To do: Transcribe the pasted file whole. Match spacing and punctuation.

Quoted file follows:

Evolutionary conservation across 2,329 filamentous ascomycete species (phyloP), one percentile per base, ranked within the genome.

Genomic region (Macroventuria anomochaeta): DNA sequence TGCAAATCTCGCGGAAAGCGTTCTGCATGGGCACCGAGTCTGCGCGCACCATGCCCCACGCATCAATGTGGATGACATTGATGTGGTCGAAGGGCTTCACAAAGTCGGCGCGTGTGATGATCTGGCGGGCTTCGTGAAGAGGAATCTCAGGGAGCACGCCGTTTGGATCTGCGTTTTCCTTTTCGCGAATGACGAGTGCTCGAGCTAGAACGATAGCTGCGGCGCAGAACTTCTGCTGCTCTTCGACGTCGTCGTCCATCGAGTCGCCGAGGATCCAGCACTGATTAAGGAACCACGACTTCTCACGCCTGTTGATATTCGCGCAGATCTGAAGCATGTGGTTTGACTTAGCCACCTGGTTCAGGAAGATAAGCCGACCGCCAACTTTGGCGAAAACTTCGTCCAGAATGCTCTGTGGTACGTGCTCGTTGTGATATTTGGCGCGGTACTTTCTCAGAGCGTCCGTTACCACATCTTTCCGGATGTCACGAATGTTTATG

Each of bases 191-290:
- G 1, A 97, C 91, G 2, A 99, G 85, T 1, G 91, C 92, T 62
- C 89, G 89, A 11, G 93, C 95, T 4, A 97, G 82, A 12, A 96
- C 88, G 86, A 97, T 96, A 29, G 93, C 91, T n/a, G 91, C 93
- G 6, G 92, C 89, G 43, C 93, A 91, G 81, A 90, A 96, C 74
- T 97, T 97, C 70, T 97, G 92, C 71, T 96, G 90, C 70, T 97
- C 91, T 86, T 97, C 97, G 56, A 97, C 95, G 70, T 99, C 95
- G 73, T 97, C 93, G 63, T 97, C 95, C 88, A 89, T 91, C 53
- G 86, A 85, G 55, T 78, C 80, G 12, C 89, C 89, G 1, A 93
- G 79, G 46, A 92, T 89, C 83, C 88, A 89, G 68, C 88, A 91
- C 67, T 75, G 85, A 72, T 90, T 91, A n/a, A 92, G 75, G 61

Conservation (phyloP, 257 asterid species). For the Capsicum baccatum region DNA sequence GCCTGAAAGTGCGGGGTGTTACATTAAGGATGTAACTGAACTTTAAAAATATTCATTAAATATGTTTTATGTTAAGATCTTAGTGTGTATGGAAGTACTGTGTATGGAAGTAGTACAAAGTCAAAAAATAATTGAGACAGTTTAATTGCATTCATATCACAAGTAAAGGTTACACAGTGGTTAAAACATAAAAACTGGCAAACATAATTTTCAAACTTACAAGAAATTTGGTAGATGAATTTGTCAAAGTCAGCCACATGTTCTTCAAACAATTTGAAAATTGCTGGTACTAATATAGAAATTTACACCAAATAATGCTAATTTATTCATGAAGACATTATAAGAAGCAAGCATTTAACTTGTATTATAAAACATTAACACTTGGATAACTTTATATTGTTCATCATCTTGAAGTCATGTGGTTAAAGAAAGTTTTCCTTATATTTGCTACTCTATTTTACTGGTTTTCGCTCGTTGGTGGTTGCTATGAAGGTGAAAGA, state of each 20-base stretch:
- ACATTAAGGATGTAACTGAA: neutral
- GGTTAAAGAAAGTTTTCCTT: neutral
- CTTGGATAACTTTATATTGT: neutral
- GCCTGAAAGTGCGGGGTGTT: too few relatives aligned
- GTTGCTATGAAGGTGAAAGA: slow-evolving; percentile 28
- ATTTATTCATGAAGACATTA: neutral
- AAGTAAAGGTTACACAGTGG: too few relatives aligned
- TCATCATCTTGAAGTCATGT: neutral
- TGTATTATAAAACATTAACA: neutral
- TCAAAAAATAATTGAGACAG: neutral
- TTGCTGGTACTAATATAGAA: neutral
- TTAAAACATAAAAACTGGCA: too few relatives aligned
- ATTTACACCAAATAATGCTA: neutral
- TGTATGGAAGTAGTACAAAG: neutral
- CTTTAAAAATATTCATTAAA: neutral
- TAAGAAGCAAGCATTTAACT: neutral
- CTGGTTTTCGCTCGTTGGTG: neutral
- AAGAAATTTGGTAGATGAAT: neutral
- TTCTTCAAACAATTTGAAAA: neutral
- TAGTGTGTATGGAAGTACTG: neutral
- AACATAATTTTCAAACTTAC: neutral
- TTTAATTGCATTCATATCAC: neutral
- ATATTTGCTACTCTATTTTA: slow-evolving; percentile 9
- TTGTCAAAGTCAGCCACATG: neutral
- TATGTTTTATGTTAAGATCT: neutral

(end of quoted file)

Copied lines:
Evolutionary conservation across 2,329 filamentous ascomycete species (phyloP), one percentile per base, ranked within the genome.

Genomic region (Macroventuria anomochaeta): DNA sequence TGCAAATCTCGCGGAAAGCGTTCTGCATGGGCACCGAGTCTGCGCGCACCATGCCCCACGCATCAATGTGGATGACATTGATGTGGTCGAAGGGCTTCACAAAGTCGGCGCGTGTGATGATCTGGCGGGCTTCGTGAAGAGGAATCTCAGGGAGCACGCCGTTTGGATCTGCGTTTTCCTTTTCGCGAATGACGAGTGCTCGAGCTAGAACGATAGCTGCGGCGCAGAACTTCTGCTGCTCTTCGACGTCGTCGTCCATCGAGTCGCCGAGGATCCAGCACTGATTAAGGAACCACGACTTCTCACGCCTGTTGATATTCGCGCAGATCTGAAGCATGTGGTTTGACTTAGCCACCTGGTTCAGGAAGATAAGCCGACCGCCAACTTTGGCGAAAACTTCGTCCAGAATGCTCTGTGGTACGTGCTCGTTGTGATATTTGGCGCGGTACTTTCTCAGAGCGTCCGTTACCACATCTTTCCGGATGTCACGAATGTTTATG

Each of bases 191-290:
- G 1, A 97, C 91, G 2, A 99, G 85, T 1, G 91, C 92, T 62
- C 89, G 89, A 11, G 93, C 95, T 4, A 97, G 82, A 12, A 96
- C 88, G 86, A 97, T 96, A 29, G 93, C 91, T n/a, G 91, C 93
- G 6, G 92, C 89, G 43, C 93, A 91, G 81, A 90, A 96, C 74
- T 97, T 97, C 70, T 97, G 92, C 71, T 96, G 90, C 70, T 97
- C 91, T 86, T 97, C 97, G 56, A 97, C 95, G 70, T 99, C 95
- G 73, T 97, C 93, G 63, T 97, C 95, C 88, A 89, T 91, C 53
- G 86, A 85, G 55, T 78, C 80, G 12, C 89, C 89, G 1, A 93
- G 79, G 46, A 92, T 89, C 83, C 88, A 89, G 68, C 88, A 91
- C 67, T 75, G 85, A 72, T 90, T 91, A n/a, A 92, G 75, G 61

Conservation (phyloP, 257 asterid species). For the Capsicum baccatum region DNA sequence GCCTGAAAGTGCGGGGTGTTACATTAAGGATGTAACTGAACTTTAAAAATATTCATTAAATATGTTTTATGTTAAGATCTTAGTGTGTATGGAAGTACTGTGTATGGAAGTAGTACAAAGTCAAAAAATAATTGAGACAGTTTAATTGCATTCATATCACAAGTAAAGGTTACACAGTGGTTAAAACATAAAAACTGGCAAACATAATTTTCAAACTTACAAGAAATTTGGTAGATGAATTTGTCAAAGTCAGCCACATGTTCTTCAAACAATTTGAAAATTGCTGGTACTAATATAGAAATTTACACCAAATAATGCTAATTTATTCATGAAGACATTATAAGAAGCAAGCATTTAACTTGTATTATAAAACATTAACACTTGGATAACTTTATATTGTTCATCATCTTGAAGTCATGTGGTTAAAGAAAGTTTTCCTTATATTTGCTACTCTATTTTACTGGTTTTCGCTCGTTGGTGGTTGCTATGAAGGTGAAAGA, state of each 20-base stretch:
- ACATTAAGGATGTAACTGAA: neutral
- GGTTAAAGAAAGTTTTCCTT: neutral
- CTTGGATAACTTTATATTGT: neutral
- GCCTGAAAGTGCGGGGTGTT: too few relatives aligned
- GTTGCTATGAAGGTGAAAGA: slow-evolving; percentile 28
- ATTTATTCATGAAGACATTA: neutral
- AAGTAAAGGTTACACAGTGG: too few relatives aligned
- TCATCATCTTGAAGTCATGT: neutral
- TGTATTATAAAACATTAACA: neutral
- TCAAAAAATAATTGAGACAG: neutral
- TTGCTGGTACTAATATAGAA: neutral
- TTAAAACATAAAAACTGGCA: too few relatives aligned
- ATTTACACCAAATAATGCTA: neutral
- TGTATGGAAGTAGTACAAAG: neutral
- CTTTAAAAATATTCATTAAA: neutral
- TAAGAAGCAAGCATTTAACT: neutral
- CTGGTTTTCGCTCGTTGGTG: neutral
- AAGAAATTTGGTAGATGAAT: neutral
- TTCTTCAAACAATTTGAAAA: neutral
- TAGTGTGTATGGAAGTACTG: neutral
- AACATAATTTTCAAACTTAC: neutral
- TTTAATTGCATTCATATCAC: neutral
- ATATTTGCTACTCTATTTTA: slow-evolving; percentile 9
- TTGTCAAAGTCAGCCACATG: neutral
- TATGTTTTATGTTAAGATCT: neutral